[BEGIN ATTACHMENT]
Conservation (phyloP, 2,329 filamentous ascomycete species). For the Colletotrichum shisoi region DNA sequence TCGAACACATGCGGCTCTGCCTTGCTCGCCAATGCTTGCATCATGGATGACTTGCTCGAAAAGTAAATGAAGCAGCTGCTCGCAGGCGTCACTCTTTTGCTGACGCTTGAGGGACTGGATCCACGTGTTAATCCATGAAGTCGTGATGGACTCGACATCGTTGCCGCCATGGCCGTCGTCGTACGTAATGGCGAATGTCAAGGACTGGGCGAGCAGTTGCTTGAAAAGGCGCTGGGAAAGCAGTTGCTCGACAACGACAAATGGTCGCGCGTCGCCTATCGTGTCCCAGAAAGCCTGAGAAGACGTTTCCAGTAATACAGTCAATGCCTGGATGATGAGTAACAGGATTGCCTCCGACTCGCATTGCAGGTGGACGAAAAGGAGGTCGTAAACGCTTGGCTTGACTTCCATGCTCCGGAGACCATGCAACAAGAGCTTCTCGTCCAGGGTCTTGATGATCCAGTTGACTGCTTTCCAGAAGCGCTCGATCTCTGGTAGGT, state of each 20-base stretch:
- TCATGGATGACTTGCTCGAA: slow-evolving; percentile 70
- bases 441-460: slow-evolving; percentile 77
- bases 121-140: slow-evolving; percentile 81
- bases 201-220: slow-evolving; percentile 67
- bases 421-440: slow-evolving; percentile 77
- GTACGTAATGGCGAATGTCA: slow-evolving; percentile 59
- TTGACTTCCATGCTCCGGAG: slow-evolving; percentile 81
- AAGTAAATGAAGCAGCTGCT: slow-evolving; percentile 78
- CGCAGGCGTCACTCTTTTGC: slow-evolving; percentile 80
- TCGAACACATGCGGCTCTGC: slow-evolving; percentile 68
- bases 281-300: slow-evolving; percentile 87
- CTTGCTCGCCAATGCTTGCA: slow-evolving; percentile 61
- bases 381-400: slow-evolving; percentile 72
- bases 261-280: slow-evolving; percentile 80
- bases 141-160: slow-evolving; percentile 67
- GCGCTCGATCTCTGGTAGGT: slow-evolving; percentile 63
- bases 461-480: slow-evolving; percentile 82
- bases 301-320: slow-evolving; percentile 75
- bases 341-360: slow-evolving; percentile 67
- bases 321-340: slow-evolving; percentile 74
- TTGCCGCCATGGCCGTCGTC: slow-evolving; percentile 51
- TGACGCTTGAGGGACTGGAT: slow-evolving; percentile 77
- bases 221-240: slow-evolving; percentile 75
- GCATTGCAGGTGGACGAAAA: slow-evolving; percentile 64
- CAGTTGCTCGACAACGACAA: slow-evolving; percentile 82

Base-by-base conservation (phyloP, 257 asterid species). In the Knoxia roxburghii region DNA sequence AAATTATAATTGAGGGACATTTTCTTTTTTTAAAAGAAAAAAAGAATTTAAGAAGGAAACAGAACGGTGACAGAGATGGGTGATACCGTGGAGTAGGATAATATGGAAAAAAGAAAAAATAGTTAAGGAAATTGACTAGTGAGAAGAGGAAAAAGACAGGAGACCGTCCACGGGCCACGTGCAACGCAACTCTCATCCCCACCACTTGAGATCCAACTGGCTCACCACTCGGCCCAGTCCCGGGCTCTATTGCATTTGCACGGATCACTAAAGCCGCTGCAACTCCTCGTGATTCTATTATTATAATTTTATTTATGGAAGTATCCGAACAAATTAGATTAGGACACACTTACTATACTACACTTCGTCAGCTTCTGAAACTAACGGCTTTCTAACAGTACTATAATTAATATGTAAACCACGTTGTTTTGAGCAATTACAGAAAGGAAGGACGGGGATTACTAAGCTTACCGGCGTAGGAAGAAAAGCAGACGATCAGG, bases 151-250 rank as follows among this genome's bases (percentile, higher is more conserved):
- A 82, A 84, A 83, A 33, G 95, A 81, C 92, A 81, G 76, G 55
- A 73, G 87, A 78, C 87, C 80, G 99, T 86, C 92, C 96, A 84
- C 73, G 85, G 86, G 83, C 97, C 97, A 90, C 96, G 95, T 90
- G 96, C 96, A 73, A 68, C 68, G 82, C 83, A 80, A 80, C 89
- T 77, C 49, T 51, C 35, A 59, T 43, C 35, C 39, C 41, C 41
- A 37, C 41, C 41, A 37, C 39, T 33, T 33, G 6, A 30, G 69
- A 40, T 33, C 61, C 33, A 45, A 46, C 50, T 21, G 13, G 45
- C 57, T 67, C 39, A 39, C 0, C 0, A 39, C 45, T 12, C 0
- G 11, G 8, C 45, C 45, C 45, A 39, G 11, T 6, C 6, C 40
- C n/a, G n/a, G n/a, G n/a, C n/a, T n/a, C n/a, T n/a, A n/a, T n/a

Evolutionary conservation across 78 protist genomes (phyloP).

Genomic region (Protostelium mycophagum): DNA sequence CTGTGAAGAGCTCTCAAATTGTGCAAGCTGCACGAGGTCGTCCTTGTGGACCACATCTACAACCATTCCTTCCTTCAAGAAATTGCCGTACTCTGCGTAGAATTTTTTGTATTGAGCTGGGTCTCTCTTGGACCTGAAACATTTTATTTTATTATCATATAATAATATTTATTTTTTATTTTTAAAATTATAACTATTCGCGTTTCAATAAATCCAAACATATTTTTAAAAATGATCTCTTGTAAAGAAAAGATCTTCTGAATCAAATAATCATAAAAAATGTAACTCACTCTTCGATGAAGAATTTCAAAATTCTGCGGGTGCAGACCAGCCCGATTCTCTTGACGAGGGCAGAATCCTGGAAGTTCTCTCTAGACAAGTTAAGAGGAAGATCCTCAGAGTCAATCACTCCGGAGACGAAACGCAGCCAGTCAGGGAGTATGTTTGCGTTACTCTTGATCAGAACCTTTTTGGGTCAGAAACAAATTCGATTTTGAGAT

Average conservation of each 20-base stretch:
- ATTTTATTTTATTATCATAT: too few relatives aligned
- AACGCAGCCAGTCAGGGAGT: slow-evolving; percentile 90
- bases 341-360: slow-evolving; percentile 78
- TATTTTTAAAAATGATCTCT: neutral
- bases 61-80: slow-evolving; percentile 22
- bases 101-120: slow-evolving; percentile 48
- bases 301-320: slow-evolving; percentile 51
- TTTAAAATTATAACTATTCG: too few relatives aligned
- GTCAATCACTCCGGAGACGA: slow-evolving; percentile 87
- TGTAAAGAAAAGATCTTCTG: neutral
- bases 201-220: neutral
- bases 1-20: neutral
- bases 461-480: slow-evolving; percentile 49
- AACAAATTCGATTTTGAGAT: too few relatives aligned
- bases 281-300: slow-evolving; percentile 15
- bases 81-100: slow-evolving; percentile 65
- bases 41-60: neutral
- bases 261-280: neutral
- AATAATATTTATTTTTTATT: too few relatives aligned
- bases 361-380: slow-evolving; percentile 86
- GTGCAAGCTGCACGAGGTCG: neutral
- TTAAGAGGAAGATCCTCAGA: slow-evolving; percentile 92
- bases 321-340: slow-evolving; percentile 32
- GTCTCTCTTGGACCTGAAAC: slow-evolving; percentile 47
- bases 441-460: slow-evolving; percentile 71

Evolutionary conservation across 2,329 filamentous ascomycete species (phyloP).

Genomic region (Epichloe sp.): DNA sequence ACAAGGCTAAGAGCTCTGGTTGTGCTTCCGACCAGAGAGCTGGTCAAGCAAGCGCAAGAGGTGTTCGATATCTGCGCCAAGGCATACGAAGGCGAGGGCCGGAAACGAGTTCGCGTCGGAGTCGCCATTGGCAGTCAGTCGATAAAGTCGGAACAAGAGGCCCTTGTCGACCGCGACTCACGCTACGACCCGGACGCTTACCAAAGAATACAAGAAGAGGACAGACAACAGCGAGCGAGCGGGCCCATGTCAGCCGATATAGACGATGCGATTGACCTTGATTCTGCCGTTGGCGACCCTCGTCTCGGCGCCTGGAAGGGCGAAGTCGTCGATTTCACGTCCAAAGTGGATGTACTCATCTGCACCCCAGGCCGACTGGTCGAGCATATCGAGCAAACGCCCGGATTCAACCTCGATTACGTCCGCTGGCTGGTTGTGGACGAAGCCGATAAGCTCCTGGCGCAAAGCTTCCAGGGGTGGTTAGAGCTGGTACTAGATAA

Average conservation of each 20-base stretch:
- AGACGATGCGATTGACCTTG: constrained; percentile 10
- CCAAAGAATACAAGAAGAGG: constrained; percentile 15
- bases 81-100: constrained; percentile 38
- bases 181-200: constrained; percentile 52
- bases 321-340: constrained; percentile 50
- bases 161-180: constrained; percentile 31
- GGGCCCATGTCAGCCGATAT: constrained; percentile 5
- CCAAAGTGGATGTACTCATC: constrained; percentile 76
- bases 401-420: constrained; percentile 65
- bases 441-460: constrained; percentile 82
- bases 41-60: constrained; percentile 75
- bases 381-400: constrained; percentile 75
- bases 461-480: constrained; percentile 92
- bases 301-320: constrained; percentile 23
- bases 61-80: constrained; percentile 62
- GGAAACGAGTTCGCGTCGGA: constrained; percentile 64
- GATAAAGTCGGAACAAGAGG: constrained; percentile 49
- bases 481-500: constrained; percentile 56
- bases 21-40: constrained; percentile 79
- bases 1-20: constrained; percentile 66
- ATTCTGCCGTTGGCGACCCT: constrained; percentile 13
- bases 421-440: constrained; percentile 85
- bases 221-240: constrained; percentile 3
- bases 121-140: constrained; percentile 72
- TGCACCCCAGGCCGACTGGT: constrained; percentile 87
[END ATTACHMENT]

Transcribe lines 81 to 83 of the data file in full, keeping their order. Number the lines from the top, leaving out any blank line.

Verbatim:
- bases 461-480: constrained; percentile 92
- bases 301-320: constrained; percentile 23
- bases 61-80: constrained; percentile 62